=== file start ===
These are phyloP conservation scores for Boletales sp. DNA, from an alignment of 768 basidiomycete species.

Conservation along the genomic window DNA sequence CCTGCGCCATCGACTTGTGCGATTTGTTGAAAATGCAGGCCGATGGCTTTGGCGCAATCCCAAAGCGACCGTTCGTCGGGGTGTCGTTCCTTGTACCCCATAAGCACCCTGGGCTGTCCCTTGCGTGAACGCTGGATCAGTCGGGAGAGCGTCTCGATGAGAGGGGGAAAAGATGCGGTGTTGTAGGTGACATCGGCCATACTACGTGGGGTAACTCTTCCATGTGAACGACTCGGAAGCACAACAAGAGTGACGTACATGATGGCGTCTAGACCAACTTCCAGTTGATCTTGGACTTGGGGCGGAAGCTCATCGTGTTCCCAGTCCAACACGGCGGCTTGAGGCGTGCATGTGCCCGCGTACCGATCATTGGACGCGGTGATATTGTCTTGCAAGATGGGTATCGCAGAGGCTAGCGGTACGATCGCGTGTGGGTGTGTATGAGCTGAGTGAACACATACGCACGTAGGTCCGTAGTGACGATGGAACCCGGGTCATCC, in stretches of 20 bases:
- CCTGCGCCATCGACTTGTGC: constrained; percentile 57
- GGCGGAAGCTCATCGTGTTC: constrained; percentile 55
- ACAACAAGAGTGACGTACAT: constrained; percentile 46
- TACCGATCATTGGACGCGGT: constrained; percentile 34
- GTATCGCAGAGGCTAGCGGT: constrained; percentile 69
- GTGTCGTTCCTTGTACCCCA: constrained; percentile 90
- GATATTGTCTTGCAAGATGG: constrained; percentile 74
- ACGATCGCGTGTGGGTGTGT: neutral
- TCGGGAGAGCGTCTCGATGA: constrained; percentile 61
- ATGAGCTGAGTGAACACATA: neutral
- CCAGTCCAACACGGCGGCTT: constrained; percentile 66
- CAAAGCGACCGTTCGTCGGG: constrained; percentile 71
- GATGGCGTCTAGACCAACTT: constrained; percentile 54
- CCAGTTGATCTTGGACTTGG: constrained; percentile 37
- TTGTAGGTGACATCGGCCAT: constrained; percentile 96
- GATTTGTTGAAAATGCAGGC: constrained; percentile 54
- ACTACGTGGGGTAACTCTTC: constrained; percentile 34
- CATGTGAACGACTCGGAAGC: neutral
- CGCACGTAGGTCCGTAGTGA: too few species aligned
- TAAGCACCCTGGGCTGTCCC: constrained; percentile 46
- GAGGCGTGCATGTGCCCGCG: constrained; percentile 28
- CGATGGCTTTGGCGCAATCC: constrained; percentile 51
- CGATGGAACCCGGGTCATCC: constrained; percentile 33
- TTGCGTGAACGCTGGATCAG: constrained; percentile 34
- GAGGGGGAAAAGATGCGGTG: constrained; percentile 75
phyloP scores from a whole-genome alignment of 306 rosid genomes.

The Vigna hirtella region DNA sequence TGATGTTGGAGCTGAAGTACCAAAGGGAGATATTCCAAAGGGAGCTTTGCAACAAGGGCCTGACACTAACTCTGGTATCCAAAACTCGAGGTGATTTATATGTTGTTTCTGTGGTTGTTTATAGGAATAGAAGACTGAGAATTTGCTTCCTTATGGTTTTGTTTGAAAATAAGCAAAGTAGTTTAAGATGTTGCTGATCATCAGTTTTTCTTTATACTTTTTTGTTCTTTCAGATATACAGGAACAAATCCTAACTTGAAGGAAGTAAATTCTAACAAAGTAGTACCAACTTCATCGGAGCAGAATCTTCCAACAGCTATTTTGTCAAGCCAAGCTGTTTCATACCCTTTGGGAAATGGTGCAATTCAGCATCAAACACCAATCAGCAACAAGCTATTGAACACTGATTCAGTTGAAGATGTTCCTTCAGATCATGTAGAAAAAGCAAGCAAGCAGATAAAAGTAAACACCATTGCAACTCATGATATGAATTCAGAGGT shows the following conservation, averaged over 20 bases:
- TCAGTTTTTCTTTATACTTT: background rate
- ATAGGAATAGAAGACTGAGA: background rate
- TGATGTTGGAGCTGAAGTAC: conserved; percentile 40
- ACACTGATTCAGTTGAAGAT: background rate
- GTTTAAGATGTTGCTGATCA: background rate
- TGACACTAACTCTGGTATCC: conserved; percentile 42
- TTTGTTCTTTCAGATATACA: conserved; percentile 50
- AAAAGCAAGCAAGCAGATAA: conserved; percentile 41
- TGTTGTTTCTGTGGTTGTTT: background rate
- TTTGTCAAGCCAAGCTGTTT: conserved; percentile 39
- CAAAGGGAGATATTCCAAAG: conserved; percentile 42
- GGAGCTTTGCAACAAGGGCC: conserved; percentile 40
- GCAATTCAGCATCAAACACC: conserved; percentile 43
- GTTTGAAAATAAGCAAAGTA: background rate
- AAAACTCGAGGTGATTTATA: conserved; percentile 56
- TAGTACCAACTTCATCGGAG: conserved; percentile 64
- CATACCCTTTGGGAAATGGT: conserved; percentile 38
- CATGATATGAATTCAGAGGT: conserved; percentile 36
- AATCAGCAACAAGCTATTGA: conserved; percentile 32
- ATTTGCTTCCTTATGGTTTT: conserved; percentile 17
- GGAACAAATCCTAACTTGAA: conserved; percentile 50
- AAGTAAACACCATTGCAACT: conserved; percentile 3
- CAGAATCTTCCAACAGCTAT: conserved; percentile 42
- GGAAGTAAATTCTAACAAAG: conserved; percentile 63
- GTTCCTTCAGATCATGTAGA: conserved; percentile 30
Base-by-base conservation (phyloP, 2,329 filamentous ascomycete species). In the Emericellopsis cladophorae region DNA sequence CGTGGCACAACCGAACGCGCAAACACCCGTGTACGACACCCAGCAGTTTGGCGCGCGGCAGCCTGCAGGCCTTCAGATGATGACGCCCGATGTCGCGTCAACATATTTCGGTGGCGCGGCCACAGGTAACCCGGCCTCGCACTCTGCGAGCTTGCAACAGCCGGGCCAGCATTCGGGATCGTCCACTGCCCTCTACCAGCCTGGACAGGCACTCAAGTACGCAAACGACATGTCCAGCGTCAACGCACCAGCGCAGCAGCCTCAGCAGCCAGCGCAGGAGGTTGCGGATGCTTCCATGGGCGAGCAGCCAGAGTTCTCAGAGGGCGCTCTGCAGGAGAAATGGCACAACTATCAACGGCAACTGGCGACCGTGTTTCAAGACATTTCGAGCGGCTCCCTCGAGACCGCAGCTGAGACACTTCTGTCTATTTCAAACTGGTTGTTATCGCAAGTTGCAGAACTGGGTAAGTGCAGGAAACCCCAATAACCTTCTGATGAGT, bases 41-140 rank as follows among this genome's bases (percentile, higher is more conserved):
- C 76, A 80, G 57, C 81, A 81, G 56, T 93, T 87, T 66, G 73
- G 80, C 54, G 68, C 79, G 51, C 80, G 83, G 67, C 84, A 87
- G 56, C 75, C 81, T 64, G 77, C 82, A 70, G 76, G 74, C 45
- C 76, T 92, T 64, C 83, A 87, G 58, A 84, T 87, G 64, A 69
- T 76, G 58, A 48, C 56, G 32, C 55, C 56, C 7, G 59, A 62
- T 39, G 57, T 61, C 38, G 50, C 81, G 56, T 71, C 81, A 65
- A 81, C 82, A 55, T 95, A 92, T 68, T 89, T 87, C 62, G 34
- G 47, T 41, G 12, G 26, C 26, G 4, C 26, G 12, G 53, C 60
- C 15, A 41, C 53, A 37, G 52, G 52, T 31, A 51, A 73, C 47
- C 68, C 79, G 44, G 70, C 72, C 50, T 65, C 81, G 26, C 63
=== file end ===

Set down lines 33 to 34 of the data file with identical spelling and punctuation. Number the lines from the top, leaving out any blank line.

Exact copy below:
- ACACTGATTCAGTTGAAGAT: background rate
- GTTTAAGATGTTGCTGATCA: background rate